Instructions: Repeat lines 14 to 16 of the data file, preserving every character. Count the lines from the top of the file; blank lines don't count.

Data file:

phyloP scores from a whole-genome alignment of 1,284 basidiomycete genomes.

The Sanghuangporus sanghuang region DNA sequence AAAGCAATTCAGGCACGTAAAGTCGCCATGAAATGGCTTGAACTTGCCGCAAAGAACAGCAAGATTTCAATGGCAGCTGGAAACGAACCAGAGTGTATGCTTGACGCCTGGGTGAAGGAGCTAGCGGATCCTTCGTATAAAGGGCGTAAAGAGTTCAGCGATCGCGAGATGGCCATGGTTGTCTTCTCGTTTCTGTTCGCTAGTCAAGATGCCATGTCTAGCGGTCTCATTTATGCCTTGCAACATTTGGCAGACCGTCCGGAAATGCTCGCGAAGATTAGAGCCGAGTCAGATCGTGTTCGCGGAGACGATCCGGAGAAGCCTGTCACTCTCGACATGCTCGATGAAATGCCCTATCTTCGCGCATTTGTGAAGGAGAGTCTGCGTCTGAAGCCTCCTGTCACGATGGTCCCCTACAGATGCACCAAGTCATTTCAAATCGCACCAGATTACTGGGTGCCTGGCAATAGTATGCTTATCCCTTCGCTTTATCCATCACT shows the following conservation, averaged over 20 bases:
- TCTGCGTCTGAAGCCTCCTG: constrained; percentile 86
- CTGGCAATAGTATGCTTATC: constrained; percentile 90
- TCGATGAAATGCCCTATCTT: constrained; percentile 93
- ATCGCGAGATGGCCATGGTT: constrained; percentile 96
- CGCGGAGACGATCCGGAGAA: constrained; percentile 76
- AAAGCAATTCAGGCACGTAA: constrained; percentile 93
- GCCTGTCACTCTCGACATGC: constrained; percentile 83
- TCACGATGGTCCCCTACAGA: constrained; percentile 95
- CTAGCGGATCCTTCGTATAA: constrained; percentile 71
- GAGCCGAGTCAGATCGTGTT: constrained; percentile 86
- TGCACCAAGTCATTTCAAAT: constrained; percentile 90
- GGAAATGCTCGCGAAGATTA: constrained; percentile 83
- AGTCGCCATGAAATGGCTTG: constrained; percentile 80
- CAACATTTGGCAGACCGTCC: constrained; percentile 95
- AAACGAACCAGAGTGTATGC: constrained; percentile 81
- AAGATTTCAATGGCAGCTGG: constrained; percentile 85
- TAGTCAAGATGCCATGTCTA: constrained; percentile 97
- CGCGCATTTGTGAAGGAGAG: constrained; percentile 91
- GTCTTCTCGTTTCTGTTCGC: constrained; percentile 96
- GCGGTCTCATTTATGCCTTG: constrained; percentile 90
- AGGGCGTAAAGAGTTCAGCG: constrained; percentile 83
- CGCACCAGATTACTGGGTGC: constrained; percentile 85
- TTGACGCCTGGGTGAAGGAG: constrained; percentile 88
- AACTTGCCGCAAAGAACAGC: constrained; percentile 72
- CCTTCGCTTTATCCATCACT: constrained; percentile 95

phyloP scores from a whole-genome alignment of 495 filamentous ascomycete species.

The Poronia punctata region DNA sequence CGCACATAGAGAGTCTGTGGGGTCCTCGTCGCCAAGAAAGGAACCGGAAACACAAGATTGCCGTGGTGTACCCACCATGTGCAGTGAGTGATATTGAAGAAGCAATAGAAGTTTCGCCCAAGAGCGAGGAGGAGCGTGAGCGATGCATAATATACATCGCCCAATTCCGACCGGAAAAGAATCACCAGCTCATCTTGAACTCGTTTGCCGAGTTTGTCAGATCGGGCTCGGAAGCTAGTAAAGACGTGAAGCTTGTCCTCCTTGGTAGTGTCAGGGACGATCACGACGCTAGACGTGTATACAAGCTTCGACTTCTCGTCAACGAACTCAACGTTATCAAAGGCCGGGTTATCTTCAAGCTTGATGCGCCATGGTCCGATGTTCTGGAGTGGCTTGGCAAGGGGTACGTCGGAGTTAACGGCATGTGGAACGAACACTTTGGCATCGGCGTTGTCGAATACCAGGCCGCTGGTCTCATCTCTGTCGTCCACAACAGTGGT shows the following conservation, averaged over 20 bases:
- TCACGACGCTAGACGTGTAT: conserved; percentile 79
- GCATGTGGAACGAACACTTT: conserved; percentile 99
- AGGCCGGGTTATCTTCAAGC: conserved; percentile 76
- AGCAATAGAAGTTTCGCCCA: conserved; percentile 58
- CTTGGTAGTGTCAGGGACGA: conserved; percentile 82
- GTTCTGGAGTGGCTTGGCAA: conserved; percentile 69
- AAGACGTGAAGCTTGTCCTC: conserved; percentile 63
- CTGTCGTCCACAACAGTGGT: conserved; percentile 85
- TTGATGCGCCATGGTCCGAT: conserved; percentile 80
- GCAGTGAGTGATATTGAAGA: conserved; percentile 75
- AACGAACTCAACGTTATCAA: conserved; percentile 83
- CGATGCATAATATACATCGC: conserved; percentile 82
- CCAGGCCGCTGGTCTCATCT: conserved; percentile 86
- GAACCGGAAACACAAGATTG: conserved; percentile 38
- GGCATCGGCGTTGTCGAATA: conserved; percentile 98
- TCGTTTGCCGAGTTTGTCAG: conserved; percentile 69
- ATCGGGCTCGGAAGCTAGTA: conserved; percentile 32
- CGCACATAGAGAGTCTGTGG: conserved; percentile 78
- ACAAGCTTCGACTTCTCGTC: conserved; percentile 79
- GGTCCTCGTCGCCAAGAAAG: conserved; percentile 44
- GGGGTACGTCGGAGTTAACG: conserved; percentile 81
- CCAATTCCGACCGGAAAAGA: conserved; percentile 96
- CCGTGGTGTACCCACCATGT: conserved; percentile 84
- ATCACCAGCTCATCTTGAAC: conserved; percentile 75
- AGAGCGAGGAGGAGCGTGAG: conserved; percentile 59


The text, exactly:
- GGAAATGCTCGCGAAGATTA: constrained; percentile 83
- AGTCGCCATGAAATGGCTTG: constrained; percentile 80
- CAACATTTGGCAGACCGTCC: constrained; percentile 95